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of things unknown, the poet's pen turns them to shapes, and gives to airy nothing a local habitation, and a name. Such tricks hath strong imagination, that, if it would but apprehend some joy, it comprehends some bringer of that joy, or in the night, imagining some fear, how easy is a bush supposed a bear."* Or in his nightly meditation he sees and hears "how sweet the moonlight sleeps upon this bank; here will we sit and let the sounds of music creep in our ears; soft stillness, and the night become the touches of sweet harmony." “There is not the smallest orb which thou behold'st, but in his motion like an angel sings still quiring to the young eyed cherubims." These are the genuine and natural pleasures from the objective quality of the mind. But this quality may be abused to the damage of the possessor exposed to the power of strong subjective minds. One may find in Shakspeare some light on every passage of human life, and he illustrates his subject by reference to a musical pipe. "Why, look you now, how unworthy a thing you make me. You would play upon me, you would seem to know my stops, you would pluck out the heart of my mystery, you would sound me from my lowest note to the top of my compass, and there is much music, excellent voice in this little organ, yet cannot you make it speak. Do you think I am easier to be played on than a pipe?"‡

Mankind, as objective beings, are played on in war, and in false religions and in corrupted forms of Christianity by military governments and priesthood, to an extent that would be incredible without the evidence of the sternest facts standing at this day prominent in every country of the world. Before the Christian era the normal condition of heathen nations was war and slavery; and the condition of Christendom in the middle

* A Mid. N. Dream. + Merchant of Venice. Hamlet.

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of the nineteen hundredth period since the advent of Christ is little better, for although the prisoners who surrender their arms on the fields of battle are not made slaves for life, this clemency would appear to be the result of economical calculation and of improvement of machinery and not of religious principles. Faith in the destiny of man would sink under the contemplation of such a state of things, were it not for the hope of the dawn of a new epoch breaking through the darkness of the world. We hold ourselves free to take advantage of any fact or circumstance which may serve to illustrate our proposition. The inhabitants of Great Britain are accustomed to boast of a dynastic revolution in the year 1689 as the era of their civil and religious liberties; but between that date and the present, five generations have lived and died, and as a proof of how objective they were in receiving the impressions of war, the existing generation in the islands of Great Britain and Ireland are annually paying the amount of more than forty-three millions of pounds, representing a capital of about twelve hundred millions, as the balance of former war expenditure, together with existing military establishments.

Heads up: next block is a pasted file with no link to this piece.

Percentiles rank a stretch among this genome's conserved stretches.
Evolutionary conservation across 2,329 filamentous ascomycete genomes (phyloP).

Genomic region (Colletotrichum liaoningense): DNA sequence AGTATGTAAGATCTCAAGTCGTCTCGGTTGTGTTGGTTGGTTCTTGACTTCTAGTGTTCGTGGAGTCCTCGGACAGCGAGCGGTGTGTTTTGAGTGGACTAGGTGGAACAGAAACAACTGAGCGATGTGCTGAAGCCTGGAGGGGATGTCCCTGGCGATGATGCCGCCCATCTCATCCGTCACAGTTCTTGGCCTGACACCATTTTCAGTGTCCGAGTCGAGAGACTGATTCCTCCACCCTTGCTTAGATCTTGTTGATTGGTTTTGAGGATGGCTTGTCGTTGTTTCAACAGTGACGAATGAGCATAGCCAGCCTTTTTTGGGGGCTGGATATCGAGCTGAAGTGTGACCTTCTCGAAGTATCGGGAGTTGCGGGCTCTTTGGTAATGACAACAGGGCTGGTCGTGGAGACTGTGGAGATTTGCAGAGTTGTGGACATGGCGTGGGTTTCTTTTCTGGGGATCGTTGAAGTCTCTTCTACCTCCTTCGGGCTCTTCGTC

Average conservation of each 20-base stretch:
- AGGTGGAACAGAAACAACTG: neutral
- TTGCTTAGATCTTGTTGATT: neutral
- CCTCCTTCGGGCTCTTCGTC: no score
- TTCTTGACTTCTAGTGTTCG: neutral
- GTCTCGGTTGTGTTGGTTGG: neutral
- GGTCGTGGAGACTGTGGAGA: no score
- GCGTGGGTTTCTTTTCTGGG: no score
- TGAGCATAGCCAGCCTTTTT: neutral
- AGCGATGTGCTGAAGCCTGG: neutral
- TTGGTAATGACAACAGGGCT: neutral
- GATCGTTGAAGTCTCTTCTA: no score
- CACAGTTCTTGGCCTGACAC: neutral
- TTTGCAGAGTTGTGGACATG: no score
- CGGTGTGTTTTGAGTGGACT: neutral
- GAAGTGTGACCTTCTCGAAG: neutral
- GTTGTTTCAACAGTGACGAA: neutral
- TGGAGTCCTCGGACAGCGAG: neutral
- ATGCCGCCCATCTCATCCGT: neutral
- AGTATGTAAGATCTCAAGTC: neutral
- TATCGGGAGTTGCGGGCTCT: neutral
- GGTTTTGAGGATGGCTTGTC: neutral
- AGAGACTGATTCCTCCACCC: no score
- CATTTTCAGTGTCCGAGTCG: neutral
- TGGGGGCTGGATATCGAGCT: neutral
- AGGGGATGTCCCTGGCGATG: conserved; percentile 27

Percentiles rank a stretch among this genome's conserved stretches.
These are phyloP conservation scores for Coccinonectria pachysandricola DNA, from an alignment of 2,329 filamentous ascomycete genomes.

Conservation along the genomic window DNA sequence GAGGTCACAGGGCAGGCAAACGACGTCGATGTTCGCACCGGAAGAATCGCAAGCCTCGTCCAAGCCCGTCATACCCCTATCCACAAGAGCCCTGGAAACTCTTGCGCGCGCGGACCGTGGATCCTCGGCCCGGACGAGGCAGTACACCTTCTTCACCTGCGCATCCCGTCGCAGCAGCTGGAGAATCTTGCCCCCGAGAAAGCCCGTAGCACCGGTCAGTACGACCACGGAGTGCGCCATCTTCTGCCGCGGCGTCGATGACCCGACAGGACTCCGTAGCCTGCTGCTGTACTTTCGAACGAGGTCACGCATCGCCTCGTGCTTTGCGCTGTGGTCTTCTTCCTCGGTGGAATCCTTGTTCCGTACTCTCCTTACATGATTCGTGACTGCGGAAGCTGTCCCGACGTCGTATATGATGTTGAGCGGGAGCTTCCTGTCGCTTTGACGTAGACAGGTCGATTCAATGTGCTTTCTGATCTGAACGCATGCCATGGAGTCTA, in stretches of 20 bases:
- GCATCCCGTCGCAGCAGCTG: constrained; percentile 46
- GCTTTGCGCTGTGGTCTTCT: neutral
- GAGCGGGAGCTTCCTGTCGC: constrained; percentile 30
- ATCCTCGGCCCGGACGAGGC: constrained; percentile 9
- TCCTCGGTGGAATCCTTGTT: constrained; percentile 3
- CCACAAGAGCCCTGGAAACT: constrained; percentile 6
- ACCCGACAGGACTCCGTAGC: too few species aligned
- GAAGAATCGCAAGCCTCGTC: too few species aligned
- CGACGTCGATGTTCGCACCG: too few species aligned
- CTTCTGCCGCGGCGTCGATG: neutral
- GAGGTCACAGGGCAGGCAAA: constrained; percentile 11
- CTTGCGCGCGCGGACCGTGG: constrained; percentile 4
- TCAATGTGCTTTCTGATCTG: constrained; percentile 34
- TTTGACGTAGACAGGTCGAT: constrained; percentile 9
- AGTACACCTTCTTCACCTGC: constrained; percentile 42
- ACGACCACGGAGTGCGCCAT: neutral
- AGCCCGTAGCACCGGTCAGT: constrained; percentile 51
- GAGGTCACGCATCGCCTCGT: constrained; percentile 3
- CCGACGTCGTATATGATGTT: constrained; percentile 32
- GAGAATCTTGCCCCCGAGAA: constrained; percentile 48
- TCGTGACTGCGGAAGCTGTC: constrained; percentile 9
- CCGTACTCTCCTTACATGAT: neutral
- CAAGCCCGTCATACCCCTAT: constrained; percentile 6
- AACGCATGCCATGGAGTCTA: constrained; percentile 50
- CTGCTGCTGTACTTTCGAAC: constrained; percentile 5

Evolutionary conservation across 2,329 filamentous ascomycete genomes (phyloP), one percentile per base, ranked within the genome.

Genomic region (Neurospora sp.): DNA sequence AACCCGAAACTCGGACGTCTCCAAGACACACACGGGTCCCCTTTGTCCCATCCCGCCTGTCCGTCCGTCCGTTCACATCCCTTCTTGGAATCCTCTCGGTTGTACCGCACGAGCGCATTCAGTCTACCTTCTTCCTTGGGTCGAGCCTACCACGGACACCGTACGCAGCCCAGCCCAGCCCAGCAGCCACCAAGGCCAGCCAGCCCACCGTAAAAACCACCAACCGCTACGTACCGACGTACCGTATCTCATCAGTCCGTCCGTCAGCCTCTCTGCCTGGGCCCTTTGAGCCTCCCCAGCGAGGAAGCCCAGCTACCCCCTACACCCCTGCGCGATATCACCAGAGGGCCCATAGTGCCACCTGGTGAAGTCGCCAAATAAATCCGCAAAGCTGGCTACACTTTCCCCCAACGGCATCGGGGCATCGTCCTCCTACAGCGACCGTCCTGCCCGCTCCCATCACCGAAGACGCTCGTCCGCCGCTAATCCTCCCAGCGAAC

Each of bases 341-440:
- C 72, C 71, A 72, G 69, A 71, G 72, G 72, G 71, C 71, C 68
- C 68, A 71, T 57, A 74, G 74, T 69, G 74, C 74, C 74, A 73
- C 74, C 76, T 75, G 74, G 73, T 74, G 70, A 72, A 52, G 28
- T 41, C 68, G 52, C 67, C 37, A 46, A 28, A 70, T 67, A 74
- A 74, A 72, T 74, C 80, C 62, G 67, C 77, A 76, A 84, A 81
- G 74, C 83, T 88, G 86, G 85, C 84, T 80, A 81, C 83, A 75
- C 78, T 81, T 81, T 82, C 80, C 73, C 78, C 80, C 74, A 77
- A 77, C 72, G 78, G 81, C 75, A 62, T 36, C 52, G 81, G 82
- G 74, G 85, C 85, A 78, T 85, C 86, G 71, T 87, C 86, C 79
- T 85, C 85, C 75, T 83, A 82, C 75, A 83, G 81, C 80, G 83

With these preliminary remarks let us inquire into the nature of the mental qualities necessary for civil and political government, for war, and for false or corrupted religion. In the first place, there are two parties or classes of persons employed or affected in each of those systems: first, the planners, schemers, and managers; second, the great masses employed as agents or instruments. The first act subjectively, and the second almost entirely passively or objectively.

The individuals who carry on the business of the government of a country in its legislative and executive branches have to labour intellectually, and have to

apply a vast amount of knowledge to the proper management of public affairs.

The art of war is reduced, or ought to be reduced, to effect the greatest amount of destruction in the least space of time, and at the least expense.